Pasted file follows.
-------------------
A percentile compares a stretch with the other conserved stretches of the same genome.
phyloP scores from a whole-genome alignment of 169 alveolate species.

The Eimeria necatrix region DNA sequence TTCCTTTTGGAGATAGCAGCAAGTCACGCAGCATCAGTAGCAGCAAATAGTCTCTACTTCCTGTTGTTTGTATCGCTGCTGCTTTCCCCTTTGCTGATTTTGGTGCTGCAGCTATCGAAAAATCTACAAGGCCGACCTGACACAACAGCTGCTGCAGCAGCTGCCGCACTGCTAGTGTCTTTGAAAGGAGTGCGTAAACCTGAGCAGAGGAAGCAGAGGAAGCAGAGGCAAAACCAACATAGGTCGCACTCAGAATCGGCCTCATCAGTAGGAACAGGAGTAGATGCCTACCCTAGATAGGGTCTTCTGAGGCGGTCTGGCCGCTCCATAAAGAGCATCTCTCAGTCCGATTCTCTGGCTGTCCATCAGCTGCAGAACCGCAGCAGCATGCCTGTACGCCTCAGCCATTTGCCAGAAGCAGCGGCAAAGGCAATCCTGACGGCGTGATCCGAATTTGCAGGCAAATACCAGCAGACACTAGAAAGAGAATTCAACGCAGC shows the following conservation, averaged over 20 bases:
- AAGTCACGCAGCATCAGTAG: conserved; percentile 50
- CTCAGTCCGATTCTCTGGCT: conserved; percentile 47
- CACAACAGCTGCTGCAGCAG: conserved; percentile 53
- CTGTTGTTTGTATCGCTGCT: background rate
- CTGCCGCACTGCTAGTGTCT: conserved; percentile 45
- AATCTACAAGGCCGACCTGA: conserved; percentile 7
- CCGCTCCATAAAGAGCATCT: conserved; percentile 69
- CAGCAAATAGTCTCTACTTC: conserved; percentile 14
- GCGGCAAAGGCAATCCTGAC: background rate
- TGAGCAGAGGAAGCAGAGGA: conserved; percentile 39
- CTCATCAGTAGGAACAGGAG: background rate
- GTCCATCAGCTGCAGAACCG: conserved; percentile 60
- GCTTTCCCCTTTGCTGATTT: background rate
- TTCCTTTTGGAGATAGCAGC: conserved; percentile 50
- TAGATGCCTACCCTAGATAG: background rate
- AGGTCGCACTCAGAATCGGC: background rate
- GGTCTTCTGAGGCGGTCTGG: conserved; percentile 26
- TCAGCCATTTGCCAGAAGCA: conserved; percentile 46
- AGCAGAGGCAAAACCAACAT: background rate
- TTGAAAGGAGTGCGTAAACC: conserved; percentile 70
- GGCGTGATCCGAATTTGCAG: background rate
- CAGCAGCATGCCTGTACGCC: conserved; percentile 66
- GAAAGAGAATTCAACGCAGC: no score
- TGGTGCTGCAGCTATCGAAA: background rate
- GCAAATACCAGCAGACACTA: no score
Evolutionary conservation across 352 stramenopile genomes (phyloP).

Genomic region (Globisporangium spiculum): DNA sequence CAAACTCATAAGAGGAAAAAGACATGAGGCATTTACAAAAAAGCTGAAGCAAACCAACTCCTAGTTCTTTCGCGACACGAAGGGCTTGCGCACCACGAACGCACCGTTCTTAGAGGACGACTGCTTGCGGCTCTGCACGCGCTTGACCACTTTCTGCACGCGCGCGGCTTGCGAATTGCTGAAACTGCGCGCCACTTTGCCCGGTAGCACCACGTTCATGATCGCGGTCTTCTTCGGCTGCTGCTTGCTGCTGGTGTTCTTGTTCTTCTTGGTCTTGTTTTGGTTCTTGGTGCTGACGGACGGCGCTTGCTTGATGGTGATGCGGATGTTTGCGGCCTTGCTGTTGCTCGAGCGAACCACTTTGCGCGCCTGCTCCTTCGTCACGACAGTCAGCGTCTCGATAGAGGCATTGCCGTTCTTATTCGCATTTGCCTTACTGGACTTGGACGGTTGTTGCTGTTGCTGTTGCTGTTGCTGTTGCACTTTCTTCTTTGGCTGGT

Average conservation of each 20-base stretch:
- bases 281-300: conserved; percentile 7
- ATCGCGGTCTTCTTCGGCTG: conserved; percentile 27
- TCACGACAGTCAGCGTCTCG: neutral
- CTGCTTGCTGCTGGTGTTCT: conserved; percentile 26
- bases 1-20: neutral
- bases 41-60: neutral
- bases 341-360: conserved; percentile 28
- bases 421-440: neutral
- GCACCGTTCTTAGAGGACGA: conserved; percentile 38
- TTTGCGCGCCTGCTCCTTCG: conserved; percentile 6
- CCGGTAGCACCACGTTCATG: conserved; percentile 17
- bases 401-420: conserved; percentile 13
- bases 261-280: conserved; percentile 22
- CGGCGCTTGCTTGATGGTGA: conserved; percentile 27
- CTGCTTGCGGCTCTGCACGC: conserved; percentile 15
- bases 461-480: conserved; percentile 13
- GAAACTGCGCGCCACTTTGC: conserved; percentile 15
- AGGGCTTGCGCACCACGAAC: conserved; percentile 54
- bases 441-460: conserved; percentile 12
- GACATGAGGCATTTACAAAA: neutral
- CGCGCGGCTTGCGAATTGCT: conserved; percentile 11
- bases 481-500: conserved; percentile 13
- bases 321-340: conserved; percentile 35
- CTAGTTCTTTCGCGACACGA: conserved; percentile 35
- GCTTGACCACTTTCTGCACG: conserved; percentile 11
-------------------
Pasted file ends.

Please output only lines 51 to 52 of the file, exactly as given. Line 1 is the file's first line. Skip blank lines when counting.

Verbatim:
- GACATGAGGCATTTACAAAA: neutral
- CGCGCGGCTTGCGAATTGCT: conserved; percentile 11